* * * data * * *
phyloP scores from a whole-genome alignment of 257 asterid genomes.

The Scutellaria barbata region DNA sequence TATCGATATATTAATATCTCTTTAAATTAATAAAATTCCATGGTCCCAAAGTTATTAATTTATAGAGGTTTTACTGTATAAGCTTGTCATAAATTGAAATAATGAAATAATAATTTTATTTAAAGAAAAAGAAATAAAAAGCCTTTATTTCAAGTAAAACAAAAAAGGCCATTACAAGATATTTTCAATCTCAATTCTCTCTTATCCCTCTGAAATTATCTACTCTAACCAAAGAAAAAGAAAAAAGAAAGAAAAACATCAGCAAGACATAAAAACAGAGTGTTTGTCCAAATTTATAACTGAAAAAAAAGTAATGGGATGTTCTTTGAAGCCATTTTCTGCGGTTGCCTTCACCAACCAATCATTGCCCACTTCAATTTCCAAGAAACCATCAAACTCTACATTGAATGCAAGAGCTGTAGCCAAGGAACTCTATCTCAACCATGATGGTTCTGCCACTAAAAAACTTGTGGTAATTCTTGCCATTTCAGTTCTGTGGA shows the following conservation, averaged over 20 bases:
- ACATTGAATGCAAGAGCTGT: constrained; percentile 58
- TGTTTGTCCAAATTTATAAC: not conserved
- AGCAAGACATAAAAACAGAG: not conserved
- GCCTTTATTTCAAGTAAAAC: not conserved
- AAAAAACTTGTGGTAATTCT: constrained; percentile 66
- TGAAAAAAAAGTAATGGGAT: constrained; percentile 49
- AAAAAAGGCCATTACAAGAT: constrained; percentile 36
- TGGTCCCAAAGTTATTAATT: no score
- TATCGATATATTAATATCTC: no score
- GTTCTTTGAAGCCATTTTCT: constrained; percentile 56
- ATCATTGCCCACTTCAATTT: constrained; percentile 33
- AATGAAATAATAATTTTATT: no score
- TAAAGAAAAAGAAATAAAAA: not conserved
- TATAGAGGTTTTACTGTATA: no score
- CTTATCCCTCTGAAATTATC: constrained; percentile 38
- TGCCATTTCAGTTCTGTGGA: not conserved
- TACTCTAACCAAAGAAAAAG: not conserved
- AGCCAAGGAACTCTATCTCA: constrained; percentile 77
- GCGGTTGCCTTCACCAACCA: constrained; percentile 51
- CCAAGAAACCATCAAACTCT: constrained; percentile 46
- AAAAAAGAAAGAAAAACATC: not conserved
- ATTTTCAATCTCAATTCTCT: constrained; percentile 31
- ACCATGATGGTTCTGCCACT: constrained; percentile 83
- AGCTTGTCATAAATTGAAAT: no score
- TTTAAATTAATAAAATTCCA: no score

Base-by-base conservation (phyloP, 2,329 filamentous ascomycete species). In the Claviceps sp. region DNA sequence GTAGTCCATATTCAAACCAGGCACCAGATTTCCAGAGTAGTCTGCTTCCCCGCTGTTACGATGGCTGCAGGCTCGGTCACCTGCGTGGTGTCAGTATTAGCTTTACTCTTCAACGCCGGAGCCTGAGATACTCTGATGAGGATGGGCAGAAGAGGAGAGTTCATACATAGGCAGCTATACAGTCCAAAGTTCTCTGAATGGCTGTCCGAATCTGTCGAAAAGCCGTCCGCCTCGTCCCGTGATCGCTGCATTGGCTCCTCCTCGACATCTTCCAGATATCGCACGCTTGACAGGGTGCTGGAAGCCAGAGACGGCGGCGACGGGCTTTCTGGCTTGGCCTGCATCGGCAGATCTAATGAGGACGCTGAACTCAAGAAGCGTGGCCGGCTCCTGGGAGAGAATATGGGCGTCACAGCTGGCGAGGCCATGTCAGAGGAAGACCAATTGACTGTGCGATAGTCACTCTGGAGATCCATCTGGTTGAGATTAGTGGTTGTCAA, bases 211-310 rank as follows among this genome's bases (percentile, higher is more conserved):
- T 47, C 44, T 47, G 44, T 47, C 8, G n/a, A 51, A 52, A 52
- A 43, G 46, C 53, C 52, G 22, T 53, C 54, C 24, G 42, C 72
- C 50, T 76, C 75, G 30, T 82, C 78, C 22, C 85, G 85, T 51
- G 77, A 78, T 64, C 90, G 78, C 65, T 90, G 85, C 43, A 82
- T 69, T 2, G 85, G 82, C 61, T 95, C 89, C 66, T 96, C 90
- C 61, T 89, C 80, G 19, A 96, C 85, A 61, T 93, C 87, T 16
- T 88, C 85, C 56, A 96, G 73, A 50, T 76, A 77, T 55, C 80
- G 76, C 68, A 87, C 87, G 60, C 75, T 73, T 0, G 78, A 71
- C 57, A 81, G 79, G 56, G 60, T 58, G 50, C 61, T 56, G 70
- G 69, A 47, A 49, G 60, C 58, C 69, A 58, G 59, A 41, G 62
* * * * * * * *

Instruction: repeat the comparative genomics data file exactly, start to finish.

phyloP scores from a whole-genome alignment of 257 asterid genomes.

The Scutellaria barbata region DNA sequence TATCGATATATTAATATCTCTTTAAATTAATAAAATTCCATGGTCCCAAAGTTATTAATTTATAGAGGTTTTACTGTATAAGCTTGTCATAAATTGAAATAATGAAATAATAATTTTATTTAAAGAAAAAGAAATAAAAAGCCTTTATTTCAAGTAAAACAAAAAAGGCCATTACAAGATATTTTCAATCTCAATTCTCTCTTATCCCTCTGAAATTATCTACTCTAACCAAAGAAAAAGAAAAAAGAAAGAAAAACATCAGCAAGACATAAAAACAGAGTGTTTGTCCAAATTTATAACTGAAAAAAAAGTAATGGGATGTTCTTTGAAGCCATTTTCTGCGGTTGCCTTCACCAACCAATCATTGCCCACTTCAATTTCCAAGAAACCATCAAACTCTACATTGAATGCAAGAGCTGTAGCCAAGGAACTCTATCTCAACCATGATGGTTCTGCCACTAAAAAACTTGTGGTAATTCTTGCCATTTCAGTTCTGTGGA shows the following conservation, averaged over 20 bases:
- ACATTGAATGCAAGAGCTGT: constrained; percentile 58
- TGTTTGTCCAAATTTATAAC: not conserved
- AGCAAGACATAAAAACAGAG: not conserved
- GCCTTTATTTCAAGTAAAAC: not conserved
- AAAAAACTTGTGGTAATTCT: constrained; percentile 66
- TGAAAAAAAAGTAATGGGAT: constrained; percentile 49
- AAAAAAGGCCATTACAAGAT: constrained; percentile 36
- TGGTCCCAAAGTTATTAATT: no score
- TATCGATATATTAATATCTC: no score
- GTTCTTTGAAGCCATTTTCT: constrained; percentile 56
- ATCATTGCCCACTTCAATTT: constrained; percentile 33
- AATGAAATAATAATTTTATT: no score
- TAAAGAAAAAGAAATAAAAA: not conserved
- TATAGAGGTTTTACTGTATA: no score
- CTTATCCCTCTGAAATTATC: constrained; percentile 38
- TGCCATTTCAGTTCTGTGGA: not conserved
- TACTCTAACCAAAGAAAAAG: not conserved
- AGCCAAGGAACTCTATCTCA: constrained; percentile 77
- GCGGTTGCCTTCACCAACCA: constrained; percentile 51
- CCAAGAAACCATCAAACTCT: constrained; percentile 46
- AAAAAAGAAAGAAAAACATC: not conserved
- ATTTTCAATCTCAATTCTCT: constrained; percentile 31
- ACCATGATGGTTCTGCCACT: constrained; percentile 83
- AGCTTGTCATAAATTGAAAT: no score
- TTTAAATTAATAAAATTCCA: no score

Base-by-base conservation (phyloP, 2,329 filamentous ascomycete species). In the Claviceps sp. region DNA sequence GTAGTCCATATTCAAACCAGGCACCAGATTTCCAGAGTAGTCTGCTTCCCCGCTGTTACGATGGCTGCAGGCTCGGTCACCTGCGTGGTGTCAGTATTAGCTTTACTCTTCAACGCCGGAGCCTGAGATACTCTGATGAGGATGGGCAGAAGAGGAGAGTTCATACATAGGCAGCTATACAGTCCAAAGTTCTCTGAATGGCTGTCCGAATCTGTCGAAAAGCCGTCCGCCTCGTCCCGTGATCGCTGCATTGGCTCCTCCTCGACATCTTCCAGATATCGCACGCTTGACAGGGTGCTGGAAGCCAGAGACGGCGGCGACGGGCTTTCTGGCTTGGCCTGCATCGGCAGATCTAATGAGGACGCTGAACTCAAGAAGCGTGGCCGGCTCCTGGGAGAGAATATGGGCGTCACAGCTGGCGAGGCCATGTCAGAGGAAGACCAATTGACTGTGCGATAGTCACTCTGGAGATCCATCTGGTTGAGATTAGTGGTTGTCAA, bases 211-310 rank as follows among this genome's bases (percentile, higher is more conserved):
- T 47, C 44, T 47, G 44, T 47, C 8, G n/a, A 51, A 52, A 52
- A 43, G 46, C 53, C 52, G 22, T 53, C 54, C 24, G 42, C 72
- C 50, T 76, C 75, G 30, T 82, C 78, C 22, C 85, G 85, T 51
- G 77, A 78, T 64, C 90, G 78, C 65, T 90, G 85, C 43, A 82
- T 69, T 2, G 85, G 82, C 61, T 95, C 89, C 66, T 96, C 90
- C 61, T 89, C 80, G 19, A 96, C 85, A 61, T 93, C 87, T 16
- T 88, C 85, C 56, A 96, G 73, A 50, T 76, A 77, T 55, C 80
- G 76, C 68, A 87, C 87, G 60, C 75, T 73, T 0, G 78, A 71
- C 57, A 81, G 79, G 56, G 60, T 58, G 50, C 61, T 56, G 70
- G 69, A 47, A 49, G 60, C 58, C 69, A 58, G 59, A 41, G 62